This freshwater crayfish species is widespread throughout western and northern Tasmania, with the exception of the far north-west. It is the only species of this new genus present in this region, however, it is often found in the same areas as species of another freshwater crayfish genus, Engaeus. (TAS).Features:
A small (maximum length of 80 mm) burrowing crayfish found only in the north-west of Tasmania. The rostrum is distinctively concave in cross-section.Ecology/Way of Life:
This is one of the many burrowing freshwater crayfish species found in Tasmania. It is relatively small, growing to approximately 80 mm in length. Although aquatic (uses gills to breathe) this freshwater crayfish, along with other species in this genus, can be found several kilometres from standing water. Its burrows extend down to the water table, terminating in a water-filled chamber; these burrows may extend for more than two metres. Burrowing freshwater crayfish are capable of surviving for extended periods out of water, and have been known to wander overland long distances from their burrows. The burrows can consist of mere runnels in mossy banks, to deep, ramifying structures occupying volumes of up to two cubic metres. While this species mainly lives in burrows, it is also often found in streams and lakes. They inhabit a wide range of vegetation types: rainforest, buttongrass plains, heathlands, melaleuca and eucalypt forest. In common with most Tasmanian burrowing crayfish, this species eats a combination of rotting vegetation, detritus, and small amounts of animal matter.
Females moult and produce young only every second year. There is some variation between species in this genus, however mating and spawning generally occurs between autumn and spring. The females carry the eggs from June to November and the eggs will hatch in early summer. The young remain attached to the female through two moults and are released in late summer, although they remain in the female's burrow system until her next hatchlings are released.
Recent research suggests that this is a very ancient species, along with others in the genus. It first appeared during the Miocene (more than eight million years ago). The species has therefore been able to survive through the glaciations associated with the Pleistocene ice-ages; some areas now occupied by this species had ice-caps up to 600 meters deep in the early Pleistocene. The animals probably survived in refugia in coastal river valleys, and migrated back to the present range as the ice melted.Interaction with Humans/Threats:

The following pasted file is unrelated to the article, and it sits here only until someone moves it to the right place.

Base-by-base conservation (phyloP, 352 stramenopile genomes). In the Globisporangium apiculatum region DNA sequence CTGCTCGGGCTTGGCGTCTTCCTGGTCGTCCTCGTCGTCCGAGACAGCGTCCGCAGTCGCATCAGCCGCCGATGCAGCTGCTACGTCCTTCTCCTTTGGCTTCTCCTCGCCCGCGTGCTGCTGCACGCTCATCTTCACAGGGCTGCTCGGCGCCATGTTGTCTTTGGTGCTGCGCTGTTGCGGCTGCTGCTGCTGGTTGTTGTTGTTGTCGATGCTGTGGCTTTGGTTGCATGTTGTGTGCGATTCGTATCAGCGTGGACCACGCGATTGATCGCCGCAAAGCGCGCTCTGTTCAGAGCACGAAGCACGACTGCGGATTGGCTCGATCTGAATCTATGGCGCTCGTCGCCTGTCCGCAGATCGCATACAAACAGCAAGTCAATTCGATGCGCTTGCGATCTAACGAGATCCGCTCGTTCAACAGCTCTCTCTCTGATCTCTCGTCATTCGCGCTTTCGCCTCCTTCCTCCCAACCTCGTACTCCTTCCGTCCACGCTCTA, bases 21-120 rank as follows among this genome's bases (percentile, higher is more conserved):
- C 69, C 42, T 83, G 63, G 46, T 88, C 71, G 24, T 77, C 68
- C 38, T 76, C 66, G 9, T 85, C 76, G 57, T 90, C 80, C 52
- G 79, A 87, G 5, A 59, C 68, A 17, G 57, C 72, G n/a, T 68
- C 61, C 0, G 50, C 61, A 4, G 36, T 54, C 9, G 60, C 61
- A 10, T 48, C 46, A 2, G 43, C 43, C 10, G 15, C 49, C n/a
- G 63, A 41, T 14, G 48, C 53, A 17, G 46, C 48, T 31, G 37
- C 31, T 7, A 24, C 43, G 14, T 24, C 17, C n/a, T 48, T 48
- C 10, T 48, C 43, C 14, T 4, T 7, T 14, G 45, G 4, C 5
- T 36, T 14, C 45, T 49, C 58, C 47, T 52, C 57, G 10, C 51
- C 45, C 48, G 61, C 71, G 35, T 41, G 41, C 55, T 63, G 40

Animals in this species are relatively slow-growing, reach a maximum size of only 80 mm and are burrowers. This combination means they are not suitable for intensive rearing for aquaculture. Although the range of this species extends into the Tasmanian World Heritage Area, large parts of the range lie outside this reserve. The northern-most part of its range has been greatly altered through land-clearing, both through forestry and for agriculture, and the species is vulnerable in these regions.Other Comments:
Variations within the species yet to be formally described. Refer to Hansen and Richardson (2002).Further Reading:
Crandall, K.A. & Fetzner, J.W. (2004). Crayfish Home Page. http://crayfish.byu.edu/
Hansen, B. and Richardson, A. M. M. (1999). Interpreting the geographic range, habitat and evolution of the Tasmanian freshwater crayfish genus Parastacoides from a museum collection. In: W. Ponder & D. Lunney, (eds) The Other 99% – the Conservation and Biodiversity of Invertebrates. Transactions of the Royal Society of New South Wales, Mosman. pp 210 – 218.
Hansen, B., Adams, M., Krasnicki, T. and Richardson, A. M. M. (2001). Substantial allozyme diversity in the freshwater crayfish Parastacoides tasmanicus supports extensive cryptic speciation. Invertebrate Taxonomy 15:667 – 679.
Hansen, B. & Richardson , A.M.M. (2002). Geographic ranges, sympatry and the influence of environmental factors on the distribution of species of an endemic Tasmanian freshwater crayfish. Invertebrate Systematics. 16(4) pp621 – 629.
Text and distribution map by Brita Hansen. Photography by R. Mawbey.Sponsorship welcomed:
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